Last Friday I shared the first five of my top ten books for 2015. I will finish my list today. It was not easy to limit my list to just ten books this year as I read several that I found very helpful. Some of them I commented on throughout the year so you can go back to previous posts and see some of those. Again, these are not in a particular order, but they will round out my top ten for this year.
On Guard: Defending Your Faith with Reason and Precision was written by Christian philosopher and apologist William Lane Craig. Craig has debated some of the leading atheists of our time and in this book shares some of his strongest arguments for the existence of God. He also addresses the problem of suffering which may be one of the most common complaints non-theists make about God. Craig can be challenging for some not trained in philosophy to read, but this book was written especially for those of us who want to better defend our beliefs.
Think Like a Freak: The Authors of Freakonomics Offer to Retrain Your Brain was written by Steven Levitt and Stephen Dubner, the authors of Freakonomics: A Rogue Economist Explores the Hidden Side of Everything. I love these books because they challenge much of what we commonly accept as true, and they address issues most people (certainly economists) never discuss. In this book they explain why Nigerian e-mail scammers make such a point of saying they are from Nigeria as well as explain the amazing success of a Japanese hot-dog-eating champion. One of my favorite stories was of how a cure for ulcers was discovered and why the medical community refused to recognize this cure for so long. This is fun and informational reading.
Timothy Keller wrote The Reason for God: Belief in an Age of Skepticism to respond to the most frequently voiced doubts and concerns non-believers bring to his church. As he does this, he provides Christians with the answers we need when we face the same challenges. Since reading this book I have become a big fan of Keller and have another of his books on my to-read shelf.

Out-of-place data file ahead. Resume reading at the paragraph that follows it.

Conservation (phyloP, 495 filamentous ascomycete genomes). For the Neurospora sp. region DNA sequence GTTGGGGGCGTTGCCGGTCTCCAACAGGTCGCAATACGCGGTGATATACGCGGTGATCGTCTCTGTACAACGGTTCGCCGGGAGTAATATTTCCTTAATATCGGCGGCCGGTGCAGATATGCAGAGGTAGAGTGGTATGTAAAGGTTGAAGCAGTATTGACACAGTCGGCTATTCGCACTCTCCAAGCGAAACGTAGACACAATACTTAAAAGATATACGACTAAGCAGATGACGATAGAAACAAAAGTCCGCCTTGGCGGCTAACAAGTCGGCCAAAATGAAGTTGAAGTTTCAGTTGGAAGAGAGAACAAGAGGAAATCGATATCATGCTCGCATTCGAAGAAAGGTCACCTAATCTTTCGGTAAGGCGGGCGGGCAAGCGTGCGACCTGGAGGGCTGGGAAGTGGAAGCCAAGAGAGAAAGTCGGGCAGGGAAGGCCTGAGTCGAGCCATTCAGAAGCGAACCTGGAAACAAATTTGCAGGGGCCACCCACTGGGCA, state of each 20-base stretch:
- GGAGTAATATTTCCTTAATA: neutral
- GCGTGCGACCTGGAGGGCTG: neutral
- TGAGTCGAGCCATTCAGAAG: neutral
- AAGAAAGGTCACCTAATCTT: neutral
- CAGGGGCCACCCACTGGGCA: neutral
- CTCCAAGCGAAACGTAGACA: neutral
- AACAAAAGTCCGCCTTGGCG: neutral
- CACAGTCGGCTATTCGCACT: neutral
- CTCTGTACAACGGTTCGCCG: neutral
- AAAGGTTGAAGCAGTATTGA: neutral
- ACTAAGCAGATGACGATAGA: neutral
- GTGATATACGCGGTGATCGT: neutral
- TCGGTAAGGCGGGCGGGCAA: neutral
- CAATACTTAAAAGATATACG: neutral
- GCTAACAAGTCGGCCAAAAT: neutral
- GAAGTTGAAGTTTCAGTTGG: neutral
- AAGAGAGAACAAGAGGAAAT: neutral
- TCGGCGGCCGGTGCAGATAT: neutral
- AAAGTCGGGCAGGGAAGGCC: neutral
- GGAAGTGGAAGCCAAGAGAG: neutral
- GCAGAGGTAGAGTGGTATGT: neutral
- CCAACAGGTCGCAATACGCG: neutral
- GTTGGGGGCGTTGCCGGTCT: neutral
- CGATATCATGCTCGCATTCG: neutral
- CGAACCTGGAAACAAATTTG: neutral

Kingdom Triangle: Recover the Christian Mind, Renovate the Soul, Restore the Spirit's Power is written by J. P. Moreland, a professor of philosophy at Talbot School of Theology. In this book Moreland seeks to replace scientific naturalism and postmodern worldviews with a Christian worldview. Even many Christians have been influenced by the first two worldviews which is one reason the church is as weak as it is. As he explains in the preface, "I want to foment a revolution of Evangelical life...My purpose is to mobilize, inspire, envision, and instruct an army of men and women for a revolution on behalf of the cause of Christ." I've also added a couple more of Moreland's books on my to-read shelf.
Wrapping up this year's top ten list is Decisive: How to Make Better Choices in Life and Work by Chip and Dan Heath. Too many of the choices we make are based on information we have sought that would support the decisions we want to make while ignoring information that doesn't support our presuppositions. Short term emotions often overrule logic leading to poor choices. By sharing information gained through various studies and numerous stories the authors show how we can make far better decisions that will have a positive impact on our lives and our organizations.
I hope you will find this list helpful as you think about your reading for 2016. As I written before, leaders are readers. It's important to look at reading as an investment in our ministries so we need to read those books that will add the most value to our leadership. I found these books to be very informative and beneficial to me so I encourage you to at least look at them as possible helpful resources to your own ministry.